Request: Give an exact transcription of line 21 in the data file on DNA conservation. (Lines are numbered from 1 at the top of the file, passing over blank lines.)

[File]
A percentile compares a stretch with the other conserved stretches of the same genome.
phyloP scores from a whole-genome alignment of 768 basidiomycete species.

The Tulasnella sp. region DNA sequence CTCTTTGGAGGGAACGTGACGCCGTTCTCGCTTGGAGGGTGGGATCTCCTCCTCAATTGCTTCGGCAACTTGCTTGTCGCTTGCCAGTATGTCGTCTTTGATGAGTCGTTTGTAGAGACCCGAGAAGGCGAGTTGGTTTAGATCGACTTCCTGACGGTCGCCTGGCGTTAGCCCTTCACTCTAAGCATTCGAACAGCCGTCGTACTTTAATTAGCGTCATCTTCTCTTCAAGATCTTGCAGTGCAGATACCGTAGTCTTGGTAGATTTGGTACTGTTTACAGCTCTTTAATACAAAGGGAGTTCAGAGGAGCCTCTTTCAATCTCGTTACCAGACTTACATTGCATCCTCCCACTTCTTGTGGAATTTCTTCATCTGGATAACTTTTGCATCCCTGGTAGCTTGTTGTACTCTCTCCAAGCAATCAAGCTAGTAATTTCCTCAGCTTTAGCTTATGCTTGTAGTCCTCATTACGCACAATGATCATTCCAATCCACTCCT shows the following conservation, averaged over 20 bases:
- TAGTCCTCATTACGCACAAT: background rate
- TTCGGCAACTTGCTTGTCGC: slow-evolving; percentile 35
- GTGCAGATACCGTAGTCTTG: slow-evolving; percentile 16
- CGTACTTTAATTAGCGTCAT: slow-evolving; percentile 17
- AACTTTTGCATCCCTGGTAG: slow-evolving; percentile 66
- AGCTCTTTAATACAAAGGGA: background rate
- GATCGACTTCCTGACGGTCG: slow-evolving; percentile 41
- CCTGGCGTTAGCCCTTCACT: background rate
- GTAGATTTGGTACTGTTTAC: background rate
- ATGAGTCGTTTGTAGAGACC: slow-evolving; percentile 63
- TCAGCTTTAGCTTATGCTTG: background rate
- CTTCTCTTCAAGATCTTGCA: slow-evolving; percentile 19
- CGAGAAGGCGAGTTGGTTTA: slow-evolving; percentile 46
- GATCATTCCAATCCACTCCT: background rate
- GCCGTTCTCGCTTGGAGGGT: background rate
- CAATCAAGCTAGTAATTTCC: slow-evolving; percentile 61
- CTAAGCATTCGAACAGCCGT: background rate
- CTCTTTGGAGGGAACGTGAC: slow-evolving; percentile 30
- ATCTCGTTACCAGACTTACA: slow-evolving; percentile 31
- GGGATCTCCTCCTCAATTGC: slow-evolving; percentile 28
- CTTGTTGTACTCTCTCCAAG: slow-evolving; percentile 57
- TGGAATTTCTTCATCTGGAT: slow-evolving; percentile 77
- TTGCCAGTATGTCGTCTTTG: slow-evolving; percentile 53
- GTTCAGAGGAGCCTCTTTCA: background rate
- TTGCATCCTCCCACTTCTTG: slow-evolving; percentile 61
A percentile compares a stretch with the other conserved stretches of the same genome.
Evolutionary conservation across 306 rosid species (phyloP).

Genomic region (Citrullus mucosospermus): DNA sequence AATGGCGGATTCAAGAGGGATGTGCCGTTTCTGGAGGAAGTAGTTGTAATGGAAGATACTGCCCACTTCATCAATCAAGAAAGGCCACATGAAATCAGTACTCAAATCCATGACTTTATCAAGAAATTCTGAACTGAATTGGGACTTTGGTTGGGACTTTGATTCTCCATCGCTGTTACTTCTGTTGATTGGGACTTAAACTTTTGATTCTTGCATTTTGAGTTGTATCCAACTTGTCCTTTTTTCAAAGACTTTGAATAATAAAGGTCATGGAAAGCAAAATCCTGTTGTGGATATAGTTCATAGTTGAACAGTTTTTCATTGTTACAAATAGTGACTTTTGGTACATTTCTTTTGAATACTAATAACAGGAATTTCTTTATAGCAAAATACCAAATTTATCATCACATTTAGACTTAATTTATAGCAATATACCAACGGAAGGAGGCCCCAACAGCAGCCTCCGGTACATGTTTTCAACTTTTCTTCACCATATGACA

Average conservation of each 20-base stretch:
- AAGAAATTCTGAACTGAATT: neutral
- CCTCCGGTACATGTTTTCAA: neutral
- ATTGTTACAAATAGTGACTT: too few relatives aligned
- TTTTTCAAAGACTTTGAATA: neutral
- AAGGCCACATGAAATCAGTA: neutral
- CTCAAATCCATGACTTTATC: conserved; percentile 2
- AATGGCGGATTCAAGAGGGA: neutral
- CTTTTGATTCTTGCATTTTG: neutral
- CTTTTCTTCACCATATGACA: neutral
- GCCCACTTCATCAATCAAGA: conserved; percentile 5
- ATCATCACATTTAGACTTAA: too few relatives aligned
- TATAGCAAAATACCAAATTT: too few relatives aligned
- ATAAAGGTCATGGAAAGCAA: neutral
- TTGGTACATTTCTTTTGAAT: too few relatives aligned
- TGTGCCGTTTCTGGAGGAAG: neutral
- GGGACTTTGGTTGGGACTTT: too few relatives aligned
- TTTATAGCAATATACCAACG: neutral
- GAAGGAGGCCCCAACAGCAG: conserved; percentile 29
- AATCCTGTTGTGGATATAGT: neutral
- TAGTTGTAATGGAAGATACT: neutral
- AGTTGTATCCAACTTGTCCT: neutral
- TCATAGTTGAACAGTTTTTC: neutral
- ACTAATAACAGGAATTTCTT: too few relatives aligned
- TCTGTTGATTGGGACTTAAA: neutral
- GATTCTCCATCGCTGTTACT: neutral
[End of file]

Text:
- CTCTTTGGAGGGAACGTGAC: slow-evolving; percentile 30